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State v. Ghormley

Court of Criminal Appeals of Tennessee, Knoxville

November 5, 2014


Session July 23, 2014

Appeal from the Circuit Court for Blount County No. C17294 Don R. Ash, Senior Judge

Kevin W. Shepherd, Maryville, Tennessee, for the appellant, Anthony Todd Ghormley. [1]

Robert E. Cooper, Jr., Attorney General and Reporter; Renee W. Turner, Assistant Attorney General; Michael L. Flynn, District Attorney General; and Ellen Berez, Assistant District Attorney General, for the appellee, State of Tennessee.

James Curwood Witt, Jr., J., delivered the opinion of the Court, in which Robert W. Wedemeyer, J., and Timothy L. Easter, Sp. J., joined.


James Curwood Witt, Jr., Judge

A Blount County Circuit Court jury convicted the defendant of two counts of attempted first degree murder, one count of especially aggravated kidnapping, two counts of especially aggravated burglary, and three counts of aggravated assault for his brutal attack on three women, including his wife and her grandmother, and the trial court imposed a sentence of 105 years' incarceration. See State v. Anthony Todd Ghormley, No. E2010-00634-CCA-R3-CD, slip op. at 2 (Tenn. Crim. App., Knoxville, Jan. 20, 2012) (Ghormley I). The defendant beat the women with a baseball bat, cut them with a knife, and, after the other two women escaped, held his wife's grandmother hostage in her own home for several hours during a stand-off with police. See id. On direct appeal, the defendant claimed, among other things, "that the trial court erred by refusing to hold a competency hearing or to reset the trial date when defense counsel raised the question of [the defendant's] competency to stand trial two weeks before trial started" and "that the trial court improperly based a finding of competency entirely on the trial court's observations of the defendant in the course of the pretrial process, despite other evidence that suggested [the defendant] was incompetent." Id. Based on a letter to the trial court from Middle Tennessee Mental Health Institute ("MTMHI"), the defendant's complaints that he had not received his required medication at the jail, and the defendant's myriad, obscenity-laden pro se pleadings, this court concluded that "a reasonable judge should have experienced doubt as to [the defendant's] competency" and remanded the case "to the trial court for a hearing to determine whether [the defendant] was competent to stand trial in September 2009." Id., slip op. at 6. We affirmed the judgments of the trial court in all other respects. See id., slip op. at 11.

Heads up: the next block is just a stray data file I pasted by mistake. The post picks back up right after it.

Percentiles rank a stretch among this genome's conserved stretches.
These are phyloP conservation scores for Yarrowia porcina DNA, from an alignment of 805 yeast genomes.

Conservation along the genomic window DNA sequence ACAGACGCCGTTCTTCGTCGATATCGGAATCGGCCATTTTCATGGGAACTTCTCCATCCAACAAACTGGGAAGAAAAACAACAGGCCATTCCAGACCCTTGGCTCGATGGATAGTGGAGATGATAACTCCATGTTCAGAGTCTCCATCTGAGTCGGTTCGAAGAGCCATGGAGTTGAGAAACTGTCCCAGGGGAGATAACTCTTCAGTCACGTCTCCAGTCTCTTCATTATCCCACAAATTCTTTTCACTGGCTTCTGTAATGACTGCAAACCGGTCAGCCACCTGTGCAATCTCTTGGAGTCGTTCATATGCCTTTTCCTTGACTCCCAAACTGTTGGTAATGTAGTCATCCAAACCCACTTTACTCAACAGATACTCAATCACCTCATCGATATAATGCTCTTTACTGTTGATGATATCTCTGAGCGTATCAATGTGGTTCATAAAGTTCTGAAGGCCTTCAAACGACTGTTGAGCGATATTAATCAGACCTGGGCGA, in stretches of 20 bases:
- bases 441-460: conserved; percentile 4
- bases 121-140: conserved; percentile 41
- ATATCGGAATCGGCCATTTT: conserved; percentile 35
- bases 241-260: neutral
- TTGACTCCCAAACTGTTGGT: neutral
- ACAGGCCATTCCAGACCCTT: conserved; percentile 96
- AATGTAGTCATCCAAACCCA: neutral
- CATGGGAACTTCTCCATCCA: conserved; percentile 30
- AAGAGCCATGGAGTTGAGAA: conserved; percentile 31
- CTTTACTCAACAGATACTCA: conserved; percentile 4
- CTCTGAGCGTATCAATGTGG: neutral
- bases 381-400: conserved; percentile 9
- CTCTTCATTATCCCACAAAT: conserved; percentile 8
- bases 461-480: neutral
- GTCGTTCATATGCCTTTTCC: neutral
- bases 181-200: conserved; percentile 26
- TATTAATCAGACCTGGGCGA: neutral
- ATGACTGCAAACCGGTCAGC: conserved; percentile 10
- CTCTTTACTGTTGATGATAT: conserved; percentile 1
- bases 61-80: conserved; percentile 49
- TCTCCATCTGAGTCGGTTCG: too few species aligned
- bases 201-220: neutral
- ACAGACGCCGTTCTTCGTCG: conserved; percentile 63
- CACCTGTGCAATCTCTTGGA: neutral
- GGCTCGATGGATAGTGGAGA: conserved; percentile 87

Upon remand, the Chief Justice of our supreme court appointed Senior Judge Don R. Ash to preside over the defendant's case.

At the June 14, 2013 retrospective competency hearing, the defendant testified that before his evaluation at MTMHI, he had been diagnosed with bipolar disorder and prescribed Paxil. He had also been prescribed Depakote at one point. He did not take any prescribed medication in the two weeks just prior to his trial, admitting that he had refused his medications prior to trial because he "was afraid they'd – this is going to sound stupid, but I was afraid they was going to put disease in me because they hated me." He said that when he was properly medicated, he did not "get so blessed wound up, " explaining, "And I can see sometimes how I bounce around like a durned ping-pong ball. I wrote one complaint on [defense counsel] and I wrote the Board back and told them to drop it, I was sorry."

The defendant believed his first trial to be "one conspiracy" involving defense counsel, "the Judge, DA, " and a woman who worked for the DA's office designed to "railroad [him] on through the system." During his trial, he "started seeing shadow people out of the corners of [his] eyes." He said that he had "fired" other attorneys before his current counsel was appointed, and he accepted blame for their failure to work together.

During cross-examination, the defendant acknowledged that on May 27, 2008, he filed a petition for an order of protection to prevent the jail officials from making him take his medication. He identified a form signed by him on June 16, 2008, refusing all medical treatment or medical services from the Blount County Jail. This document specifically stated, "To discontinue all medications."

During the summer of 2008, the defendant filed a number of pro se motions, each of which was titled aptly and filed in the correct court and each of which cited appropriate legal authorities and asked for specific legal relief. On August 15, 2008, he filed a pro se motion for a forensic evaluation. The State exhibited the pleadings to the hearing.

At the conclusion of his testimony, the defendant told the court, "I get ill sometimes and I write bad letters, but that's just writing." Following this testimony, the defense rested.

Doctor Rokeya Farooque, an MTMHI forensic psychiatrist with 20 years' experience who conducted the forensic evaluation of the defendant, testified at the June 2013 hearing that at the time of the defendant's 2007 evaluation, "each and every letter" sent from MTMHI detailing the results of forensic evaluations, including the January 15, 2008 letter that caused this court concern, included the following statement: "This is to advise the Court that the evaluation psychiatrist is of the opinion that it will be necessary for the defendant to take psychiatric medication in order for his psychiatric condition to remain sufficiently stable to continue to be competent to stand trial." This boilerplate language was initially included because many of the patients seen at MTMHI were psychiatrically ill and did require medications to become and remain competent to stand trial. Doctor Farooque said that, after ...

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